He was endeavouring to pierce the darkness with his ferret eyes, when the chimes of a neighboring church struck the four quarters.

1.How did he know that the church struck four quarter? 2.I think it is 4.15 AM.Is that right?

  • This little sentence is from A CHRISTMAS CAROL.
    – user66705
    Dec 17, 2017 at 10:05

1 Answer 1


Some bell towers strike every quarter of an hour. The pattern for this is that there's a whole melody that's struck on the hour: at quarter past, a quarter of this melody is struck; at half past, half the melody is struck, etc. Then when the hour is struck, the whole melody - ie. the four quarters - plays out. This is then followed by the 'dongs' that count out which hour it is.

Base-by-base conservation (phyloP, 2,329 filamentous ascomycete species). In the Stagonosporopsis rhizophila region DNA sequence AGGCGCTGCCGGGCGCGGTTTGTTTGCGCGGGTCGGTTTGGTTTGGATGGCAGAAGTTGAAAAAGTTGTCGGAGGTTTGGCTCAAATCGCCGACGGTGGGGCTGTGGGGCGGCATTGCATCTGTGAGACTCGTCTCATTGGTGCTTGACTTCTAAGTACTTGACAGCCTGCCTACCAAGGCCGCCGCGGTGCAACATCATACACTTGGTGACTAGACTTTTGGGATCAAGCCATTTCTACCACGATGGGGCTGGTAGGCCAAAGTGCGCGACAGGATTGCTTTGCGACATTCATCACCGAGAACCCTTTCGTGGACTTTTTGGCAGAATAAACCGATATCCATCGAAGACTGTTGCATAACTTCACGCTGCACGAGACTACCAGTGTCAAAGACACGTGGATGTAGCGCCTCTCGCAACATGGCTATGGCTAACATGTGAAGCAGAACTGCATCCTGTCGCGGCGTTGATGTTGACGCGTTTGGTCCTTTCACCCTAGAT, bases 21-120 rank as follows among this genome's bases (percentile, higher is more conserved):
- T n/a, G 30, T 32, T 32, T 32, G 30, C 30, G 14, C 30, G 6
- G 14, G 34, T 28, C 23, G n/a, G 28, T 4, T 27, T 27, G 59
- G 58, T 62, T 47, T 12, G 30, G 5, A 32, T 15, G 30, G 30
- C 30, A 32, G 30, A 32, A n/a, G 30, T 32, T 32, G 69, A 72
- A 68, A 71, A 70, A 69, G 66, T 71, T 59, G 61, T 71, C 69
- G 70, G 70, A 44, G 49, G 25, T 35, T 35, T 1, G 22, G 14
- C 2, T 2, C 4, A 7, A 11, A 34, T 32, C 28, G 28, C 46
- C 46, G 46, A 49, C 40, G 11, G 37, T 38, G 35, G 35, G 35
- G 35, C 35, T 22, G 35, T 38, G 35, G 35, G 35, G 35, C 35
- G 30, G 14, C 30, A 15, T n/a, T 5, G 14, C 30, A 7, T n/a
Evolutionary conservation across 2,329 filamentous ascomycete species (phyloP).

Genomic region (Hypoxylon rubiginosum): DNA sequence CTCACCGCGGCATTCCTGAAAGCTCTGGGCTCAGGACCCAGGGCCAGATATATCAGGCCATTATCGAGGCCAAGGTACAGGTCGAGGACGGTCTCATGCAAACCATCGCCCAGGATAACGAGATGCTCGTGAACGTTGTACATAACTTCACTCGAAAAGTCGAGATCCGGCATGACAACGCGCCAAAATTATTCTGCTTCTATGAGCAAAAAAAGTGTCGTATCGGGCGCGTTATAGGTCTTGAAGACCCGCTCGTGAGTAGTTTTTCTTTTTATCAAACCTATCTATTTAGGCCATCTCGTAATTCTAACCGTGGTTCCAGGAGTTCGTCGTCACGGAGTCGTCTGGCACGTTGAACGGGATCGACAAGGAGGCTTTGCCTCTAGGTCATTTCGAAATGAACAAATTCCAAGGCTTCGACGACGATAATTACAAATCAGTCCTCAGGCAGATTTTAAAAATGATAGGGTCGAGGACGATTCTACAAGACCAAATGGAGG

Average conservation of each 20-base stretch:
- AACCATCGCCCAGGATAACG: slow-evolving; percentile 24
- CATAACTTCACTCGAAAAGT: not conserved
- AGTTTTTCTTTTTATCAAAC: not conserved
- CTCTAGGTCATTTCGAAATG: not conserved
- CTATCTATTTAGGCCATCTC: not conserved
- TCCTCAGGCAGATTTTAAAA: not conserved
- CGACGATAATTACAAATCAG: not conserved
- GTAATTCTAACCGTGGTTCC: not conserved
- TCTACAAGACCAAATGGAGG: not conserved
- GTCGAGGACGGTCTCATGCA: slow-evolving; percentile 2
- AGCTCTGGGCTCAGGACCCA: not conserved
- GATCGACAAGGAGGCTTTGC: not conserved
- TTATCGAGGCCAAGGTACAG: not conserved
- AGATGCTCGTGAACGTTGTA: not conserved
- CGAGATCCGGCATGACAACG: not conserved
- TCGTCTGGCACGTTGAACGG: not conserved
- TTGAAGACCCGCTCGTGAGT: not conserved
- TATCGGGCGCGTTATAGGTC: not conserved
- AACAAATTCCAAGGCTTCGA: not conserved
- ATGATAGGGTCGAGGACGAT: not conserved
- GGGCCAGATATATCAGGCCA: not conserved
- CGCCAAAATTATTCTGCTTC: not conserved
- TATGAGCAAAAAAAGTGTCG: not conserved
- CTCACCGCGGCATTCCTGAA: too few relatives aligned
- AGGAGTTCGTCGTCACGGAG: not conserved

For example: https://www.youtube.com/watch?v=E9wWBjnaEck

Also compare this other Dickens story:

"What's the time?"

"Hark! The bells are going in the Tower!"

They strike four quarters, and then the great bell strikes.

"Two!" cries Durdles, scrambling up; "why didn't you try to wake me, Mister Jarsper?"

First the four quarters strike, then the great bell strikes. Durdles listens for the great bell and (it is implied) it has struck twice so he cries "Two!"

So, no it doesn't mean quarter past four. If Dickens says the clock has struck the four quarters, he's saying that the time is exactly on the hour (eg. 1 o'clock, 2 o'clock, etc.), but without saying anything more about how many beats/dongs follow, we don't know what time it is.

I should note that this is an archaic/old-fashioned Dickensian term. I'm not sure anyone would say this now, and if they heard the phrase they would have to pause to think about it.

    – user66705
    Dec 17, 2017 at 19:43
  • Haha, yeah I kept adding to it. I hope not overly so, though.
    – Igid
    Dec 18, 2017 at 0:19

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